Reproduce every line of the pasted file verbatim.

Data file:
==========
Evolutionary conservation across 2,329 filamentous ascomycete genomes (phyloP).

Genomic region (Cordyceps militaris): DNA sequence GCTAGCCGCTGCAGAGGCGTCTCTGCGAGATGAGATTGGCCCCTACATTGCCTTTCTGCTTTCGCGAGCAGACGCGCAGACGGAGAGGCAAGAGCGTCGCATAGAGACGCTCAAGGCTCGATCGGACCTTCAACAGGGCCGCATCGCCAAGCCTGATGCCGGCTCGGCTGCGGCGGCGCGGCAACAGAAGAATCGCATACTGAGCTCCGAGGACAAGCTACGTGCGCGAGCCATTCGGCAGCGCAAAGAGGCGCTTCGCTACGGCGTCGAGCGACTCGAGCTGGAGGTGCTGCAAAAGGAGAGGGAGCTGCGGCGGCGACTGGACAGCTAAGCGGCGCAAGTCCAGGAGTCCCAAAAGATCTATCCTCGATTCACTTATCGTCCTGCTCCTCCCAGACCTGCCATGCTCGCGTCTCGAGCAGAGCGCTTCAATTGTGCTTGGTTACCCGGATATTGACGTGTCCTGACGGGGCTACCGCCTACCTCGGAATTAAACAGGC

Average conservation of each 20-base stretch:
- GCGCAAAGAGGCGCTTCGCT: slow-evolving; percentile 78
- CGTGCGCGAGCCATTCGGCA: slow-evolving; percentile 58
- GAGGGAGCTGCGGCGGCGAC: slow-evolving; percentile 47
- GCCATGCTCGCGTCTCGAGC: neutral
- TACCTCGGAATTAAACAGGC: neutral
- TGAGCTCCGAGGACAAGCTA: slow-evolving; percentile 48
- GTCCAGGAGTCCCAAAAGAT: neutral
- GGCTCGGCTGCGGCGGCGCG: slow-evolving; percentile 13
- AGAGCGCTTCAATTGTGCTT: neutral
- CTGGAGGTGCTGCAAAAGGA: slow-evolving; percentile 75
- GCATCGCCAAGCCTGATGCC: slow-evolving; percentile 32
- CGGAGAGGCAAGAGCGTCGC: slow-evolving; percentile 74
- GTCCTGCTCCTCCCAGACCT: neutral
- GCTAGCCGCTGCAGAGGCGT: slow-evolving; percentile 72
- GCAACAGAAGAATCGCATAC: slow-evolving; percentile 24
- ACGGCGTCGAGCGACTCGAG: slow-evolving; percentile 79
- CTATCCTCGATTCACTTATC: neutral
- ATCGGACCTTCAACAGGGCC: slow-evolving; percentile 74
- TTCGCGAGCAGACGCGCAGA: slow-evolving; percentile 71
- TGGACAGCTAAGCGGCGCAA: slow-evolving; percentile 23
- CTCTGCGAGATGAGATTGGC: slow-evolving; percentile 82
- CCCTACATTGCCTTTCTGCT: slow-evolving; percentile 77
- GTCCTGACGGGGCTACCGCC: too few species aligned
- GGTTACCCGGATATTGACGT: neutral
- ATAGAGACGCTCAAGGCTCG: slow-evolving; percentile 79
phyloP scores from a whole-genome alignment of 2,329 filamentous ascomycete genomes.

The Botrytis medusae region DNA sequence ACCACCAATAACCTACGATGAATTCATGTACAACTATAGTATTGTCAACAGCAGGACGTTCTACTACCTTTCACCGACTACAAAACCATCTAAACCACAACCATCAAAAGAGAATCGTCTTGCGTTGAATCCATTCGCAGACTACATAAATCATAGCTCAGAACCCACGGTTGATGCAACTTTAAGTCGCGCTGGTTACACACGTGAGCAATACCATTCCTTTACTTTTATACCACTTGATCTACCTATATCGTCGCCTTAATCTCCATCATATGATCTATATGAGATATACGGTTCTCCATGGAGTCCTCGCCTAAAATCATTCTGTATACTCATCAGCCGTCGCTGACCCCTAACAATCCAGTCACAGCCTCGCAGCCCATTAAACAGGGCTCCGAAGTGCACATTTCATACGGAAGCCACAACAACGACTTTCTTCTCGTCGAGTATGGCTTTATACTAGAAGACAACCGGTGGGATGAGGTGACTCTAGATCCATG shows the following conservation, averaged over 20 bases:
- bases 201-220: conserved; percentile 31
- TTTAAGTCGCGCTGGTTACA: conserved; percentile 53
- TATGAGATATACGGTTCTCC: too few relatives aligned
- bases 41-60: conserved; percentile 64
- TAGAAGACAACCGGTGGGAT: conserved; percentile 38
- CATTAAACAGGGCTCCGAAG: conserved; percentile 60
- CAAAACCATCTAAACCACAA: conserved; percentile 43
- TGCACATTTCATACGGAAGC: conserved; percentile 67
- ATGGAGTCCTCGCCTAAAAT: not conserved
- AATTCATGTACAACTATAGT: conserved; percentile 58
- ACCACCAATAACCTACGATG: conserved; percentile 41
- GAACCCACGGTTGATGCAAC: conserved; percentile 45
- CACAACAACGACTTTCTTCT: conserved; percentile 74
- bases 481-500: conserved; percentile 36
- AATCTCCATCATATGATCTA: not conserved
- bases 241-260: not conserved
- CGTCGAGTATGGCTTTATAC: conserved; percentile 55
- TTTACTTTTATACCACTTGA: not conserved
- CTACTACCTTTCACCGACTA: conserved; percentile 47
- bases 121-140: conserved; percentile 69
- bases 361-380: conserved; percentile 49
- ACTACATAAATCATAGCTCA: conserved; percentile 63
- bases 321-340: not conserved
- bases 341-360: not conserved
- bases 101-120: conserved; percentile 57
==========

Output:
Evolutionary conservation across 2,329 filamentous ascomycete genomes (phyloP).

Genomic region (Cordyceps militaris): DNA sequence GCTAGCCGCTGCAGAGGCGTCTCTGCGAGATGAGATTGGCCCCTACATTGCCTTTCTGCTTTCGCGAGCAGACGCGCAGACGGAGAGGCAAGAGCGTCGCATAGAGACGCTCAAGGCTCGATCGGACCTTCAACAGGGCCGCATCGCCAAGCCTGATGCCGGCTCGGCTGCGGCGGCGCGGCAACAGAAGAATCGCATACTGAGCTCCGAGGACAAGCTACGTGCGCGAGCCATTCGGCAGCGCAAAGAGGCGCTTCGCTACGGCGTCGAGCGACTCGAGCTGGAGGTGCTGCAAAAGGAGAGGGAGCTGCGGCGGCGACTGGACAGCTAAGCGGCGCAAGTCCAGGAGTCCCAAAAGATCTATCCTCGATTCACTTATCGTCCTGCTCCTCCCAGACCTGCCATGCTCGCGTCTCGAGCAGAGCGCTTCAATTGTGCTTGGTTACCCGGATATTGACGTGTCCTGACGGGGCTACCGCCTACCTCGGAATTAAACAGGC

Average conservation of each 20-base stretch:
- GCGCAAAGAGGCGCTTCGCT: slow-evolving; percentile 78
- CGTGCGCGAGCCATTCGGCA: slow-evolving; percentile 58
- GAGGGAGCTGCGGCGGCGAC: slow-evolving; percentile 47
- GCCATGCTCGCGTCTCGAGC: neutral
- TACCTCGGAATTAAACAGGC: neutral
- TGAGCTCCGAGGACAAGCTA: slow-evolving; percentile 48
- GTCCAGGAGTCCCAAAAGAT: neutral
- GGCTCGGCTGCGGCGGCGCG: slow-evolving; percentile 13
- AGAGCGCTTCAATTGTGCTT: neutral
- CTGGAGGTGCTGCAAAAGGA: slow-evolving; percentile 75
- GCATCGCCAAGCCTGATGCC: slow-evolving; percentile 32
- CGGAGAGGCAAGAGCGTCGC: slow-evolving; percentile 74
- GTCCTGCTCCTCCCAGACCT: neutral
- GCTAGCCGCTGCAGAGGCGT: slow-evolving; percentile 72
- GCAACAGAAGAATCGCATAC: slow-evolving; percentile 24
- ACGGCGTCGAGCGACTCGAG: slow-evolving; percentile 79
- CTATCCTCGATTCACTTATC: neutral
- ATCGGACCTTCAACAGGGCC: slow-evolving; percentile 74
- TTCGCGAGCAGACGCGCAGA: slow-evolving; percentile 71
- TGGACAGCTAAGCGGCGCAA: slow-evolving; percentile 23
- CTCTGCGAGATGAGATTGGC: slow-evolving; percentile 82
- CCCTACATTGCCTTTCTGCT: slow-evolving; percentile 77
- GTCCTGACGGGGCTACCGCC: too few species aligned
- GGTTACCCGGATATTGACGT: neutral
- ATAGAGACGCTCAAGGCTCG: slow-evolving; percentile 79
phyloP scores from a whole-genome alignment of 2,329 filamentous ascomycete genomes.

The Botrytis medusae region DNA sequence ACCACCAATAACCTACGATGAATTCATGTACAACTATAGTATTGTCAACAGCAGGACGTTCTACTACCTTTCACCGACTACAAAACCATCTAAACCACAACCATCAAAAGAGAATCGTCTTGCGTTGAATCCATTCGCAGACTACATAAATCATAGCTCAGAACCCACGGTTGATGCAACTTTAAGTCGCGCTGGTTACACACGTGAGCAATACCATTCCTTTACTTTTATACCACTTGATCTACCTATATCGTCGCCTTAATCTCCATCATATGATCTATATGAGATATACGGTTCTCCATGGAGTCCTCGCCTAAAATCATTCTGTATACTCATCAGCCGTCGCTGACCCCTAACAATCCAGTCACAGCCTCGCAGCCCATTAAACAGGGCTCCGAAGTGCACATTTCATACGGAAGCCACAACAACGACTTTCTTCTCGTCGAGTATGGCTTTATACTAGAAGACAACCGGTGGGATGAGGTGACTCTAGATCCATG shows the following conservation, averaged over 20 bases:
- bases 201-220: conserved; percentile 31
- TTTAAGTCGCGCTGGTTACA: conserved; percentile 53
- TATGAGATATACGGTTCTCC: too few relatives aligned
- bases 41-60: conserved; percentile 64
- TAGAAGACAACCGGTGGGAT: conserved; percentile 38
- CATTAAACAGGGCTCCGAAG: conserved; percentile 60
- CAAAACCATCTAAACCACAA: conserved; percentile 43
- TGCACATTTCATACGGAAGC: conserved; percentile 67
- ATGGAGTCCTCGCCTAAAAT: not conserved
- AATTCATGTACAACTATAGT: conserved; percentile 58
- ACCACCAATAACCTACGATG: conserved; percentile 41
- GAACCCACGGTTGATGCAAC: conserved; percentile 45
- CACAACAACGACTTTCTTCT: conserved; percentile 74
- bases 481-500: conserved; percentile 36
- AATCTCCATCATATGATCTA: not conserved
- bases 241-260: not conserved
- CGTCGAGTATGGCTTTATAC: conserved; percentile 55
- TTTACTTTTATACCACTTGA: not conserved
- CTACTACCTTTCACCGACTA: conserved; percentile 47
- bases 121-140: conserved; percentile 69
- bases 361-380: conserved; percentile 49
- ACTACATAAATCATAGCTCA: conserved; percentile 63
- bases 321-340: not conserved
- bases 341-360: not conserved
- bases 101-120: conserved; percentile 57